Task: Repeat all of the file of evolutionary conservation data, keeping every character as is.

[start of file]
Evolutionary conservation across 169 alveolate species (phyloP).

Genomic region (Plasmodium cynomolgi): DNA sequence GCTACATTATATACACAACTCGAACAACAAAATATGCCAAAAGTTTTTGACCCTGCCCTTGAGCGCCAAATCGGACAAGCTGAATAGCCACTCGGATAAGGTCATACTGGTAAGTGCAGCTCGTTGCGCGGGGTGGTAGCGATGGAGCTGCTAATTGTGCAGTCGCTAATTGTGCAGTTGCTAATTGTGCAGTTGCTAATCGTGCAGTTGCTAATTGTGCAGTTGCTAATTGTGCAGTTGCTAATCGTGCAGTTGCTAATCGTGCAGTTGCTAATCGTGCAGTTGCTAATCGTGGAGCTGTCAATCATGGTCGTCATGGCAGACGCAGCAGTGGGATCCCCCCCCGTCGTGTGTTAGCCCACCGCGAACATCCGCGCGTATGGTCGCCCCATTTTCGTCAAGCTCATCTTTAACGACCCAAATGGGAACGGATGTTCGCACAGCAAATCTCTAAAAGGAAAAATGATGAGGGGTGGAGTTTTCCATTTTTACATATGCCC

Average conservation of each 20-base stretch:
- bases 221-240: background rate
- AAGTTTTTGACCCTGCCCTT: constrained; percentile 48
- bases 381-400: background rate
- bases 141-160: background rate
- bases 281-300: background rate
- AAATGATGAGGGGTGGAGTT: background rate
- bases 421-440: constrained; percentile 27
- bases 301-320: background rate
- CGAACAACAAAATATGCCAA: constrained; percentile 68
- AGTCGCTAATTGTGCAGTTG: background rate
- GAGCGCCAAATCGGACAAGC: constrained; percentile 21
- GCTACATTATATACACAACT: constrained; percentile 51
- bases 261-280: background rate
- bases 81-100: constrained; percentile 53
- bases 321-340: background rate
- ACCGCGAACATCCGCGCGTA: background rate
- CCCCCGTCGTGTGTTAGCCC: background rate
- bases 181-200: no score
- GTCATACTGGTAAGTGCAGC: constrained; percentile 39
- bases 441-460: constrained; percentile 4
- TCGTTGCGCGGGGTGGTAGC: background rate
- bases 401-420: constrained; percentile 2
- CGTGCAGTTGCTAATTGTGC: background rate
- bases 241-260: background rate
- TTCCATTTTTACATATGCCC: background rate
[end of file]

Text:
Evolutionary conservation across 169 alveolate species (phyloP).

Genomic region (Plasmodium cynomolgi): DNA sequence GCTACATTATATACACAACTCGAACAACAAAATATGCCAAAAGTTTTTGACCCTGCCCTTGAGCGCCAAATCGGACAAGCTGAATAGCCACTCGGATAAGGTCATACTGGTAAGTGCAGCTCGTTGCGCGGGGTGGTAGCGATGGAGCTGCTAATTGTGCAGTCGCTAATTGTGCAGTTGCTAATTGTGCAGTTGCTAATCGTGCAGTTGCTAATTGTGCAGTTGCTAATTGTGCAGTTGCTAATCGTGCAGTTGCTAATCGTGCAGTTGCTAATCGTGCAGTTGCTAATCGTGGAGCTGTCAATCATGGTCGTCATGGCAGACGCAGCAGTGGGATCCCCCCCCGTCGTGTGTTAGCCCACCGCGAACATCCGCGCGTATGGTCGCCCCATTTTCGTCAAGCTCATCTTTAACGACCCAAATGGGAACGGATGTTCGCACAGCAAATCTCTAAAAGGAAAAATGATGAGGGGTGGAGTTTTCCATTTTTACATATGCCC

Average conservation of each 20-base stretch:
- bases 221-240: background rate
- AAGTTTTTGACCCTGCCCTT: constrained; percentile 48
- bases 381-400: background rate
- bases 141-160: background rate
- bases 281-300: background rate
- AAATGATGAGGGGTGGAGTT: background rate
- bases 421-440: constrained; percentile 27
- bases 301-320: background rate
- CGAACAACAAAATATGCCAA: constrained; percentile 68
- AGTCGCTAATTGTGCAGTTG: background rate
- GAGCGCCAAATCGGACAAGC: constrained; percentile 21
- GCTACATTATATACACAACT: constrained; percentile 51
- bases 261-280: background rate
- bases 81-100: constrained; percentile 53
- bases 321-340: background rate
- ACCGCGAACATCCGCGCGTA: background rate
- CCCCCGTCGTGTGTTAGCCC: background rate
- bases 181-200: no score
- GTCATACTGGTAAGTGCAGC: constrained; percentile 39
- bases 441-460: constrained; percentile 4
- TCGTTGCGCGGGGTGGTAGC: background rate
- bases 401-420: constrained; percentile 2
- CGTGCAGTTGCTAATTGTGC: background rate
- bases 241-260: background rate
- TTCCATTTTTACATATGCCC: background rate